I cracked my neck and lowered myself into a crouch, watching the thin plume of dust on the horizon that told me a car was coming.
It had been months since I’d seen one, possibly longer. Time was a fickle thing, once all the clocks had stopped working.
The dust cloud was getting closer, the abandoned roads caked in a layer of dirt that was unaccustomed to tyres speeding over it.
And man were they speeding!
‘Are you seeing this guy?’ I spoke into the walkie-talkie on my shoulder, never taking my eyes off the horizon. It was some of the only old-world tech we still had access to.
‘How fast do you reckon that is?’ Teg, my trap-mate called through from the other end of the radio.
‘Fast enough that he should have something valuable on board. Maybe even one of those tapered under tray tool boxes, for work utes? Near Melbourne!’ I chortled, not believing my luck that it would pass through my sector.
‘Will you be able to catch it though?’ Teg asked dubiously.
‘Of course,’ I said, bouncing on the balls of my feet. ‘Haven’t you heard I’m the best?’
‘Best or not, if it’s too much to handle you need to book it out of there.’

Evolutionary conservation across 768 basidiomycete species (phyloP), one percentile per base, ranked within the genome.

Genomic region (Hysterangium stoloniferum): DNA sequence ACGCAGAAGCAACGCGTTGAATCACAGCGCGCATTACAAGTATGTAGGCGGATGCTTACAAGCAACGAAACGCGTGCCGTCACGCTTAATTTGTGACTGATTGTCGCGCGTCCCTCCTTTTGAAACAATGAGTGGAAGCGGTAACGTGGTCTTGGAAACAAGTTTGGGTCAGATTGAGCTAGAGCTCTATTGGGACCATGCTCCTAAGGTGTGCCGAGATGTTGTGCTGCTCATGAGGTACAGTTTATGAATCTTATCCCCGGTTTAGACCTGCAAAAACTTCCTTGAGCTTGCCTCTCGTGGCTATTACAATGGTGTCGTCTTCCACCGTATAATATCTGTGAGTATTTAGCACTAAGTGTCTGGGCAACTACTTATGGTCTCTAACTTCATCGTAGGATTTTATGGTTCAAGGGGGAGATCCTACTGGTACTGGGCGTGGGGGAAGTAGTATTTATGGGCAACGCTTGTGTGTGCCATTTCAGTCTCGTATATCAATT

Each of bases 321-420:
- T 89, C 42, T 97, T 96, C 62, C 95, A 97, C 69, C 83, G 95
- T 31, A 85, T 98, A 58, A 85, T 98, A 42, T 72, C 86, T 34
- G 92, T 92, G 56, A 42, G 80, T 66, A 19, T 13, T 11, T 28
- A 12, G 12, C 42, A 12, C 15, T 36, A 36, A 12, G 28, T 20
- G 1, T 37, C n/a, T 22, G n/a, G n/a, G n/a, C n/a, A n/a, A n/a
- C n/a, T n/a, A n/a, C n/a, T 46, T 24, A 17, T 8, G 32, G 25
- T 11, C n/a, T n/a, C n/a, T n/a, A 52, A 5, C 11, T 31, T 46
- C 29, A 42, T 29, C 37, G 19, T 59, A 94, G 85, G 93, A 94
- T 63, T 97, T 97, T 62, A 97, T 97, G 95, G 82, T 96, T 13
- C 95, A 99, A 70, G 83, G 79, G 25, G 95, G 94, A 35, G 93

‘You worry too much, old man.’
‘You don’t worry enough,’ he quickly countered.
A glint of light shot from the horizon and I instinctively ducked behind the tall grass at the side of the road.
‘Did you see that?!’ I asked, excitement buzzing in my ears. ‘That flash?’
‘It flashed?’ Teg asked. ‘Wait, are you thinking…’
‘How many have we ever seen?’ I asked, wide eyes staring at the horizon. ‘Those aluminium ute canopies are unbelievably rare! No wonder he’s driving so fast!’
‘Spotters are saying he’s three klicks out,’ Teg dutifully reported. ‘Are you ready, Brandt?’
I could hear it now – the roaring of the beast.
‘I’m ready,’ I nodded, a grin spreading across my dirt-caked face. ‘I was born for this.’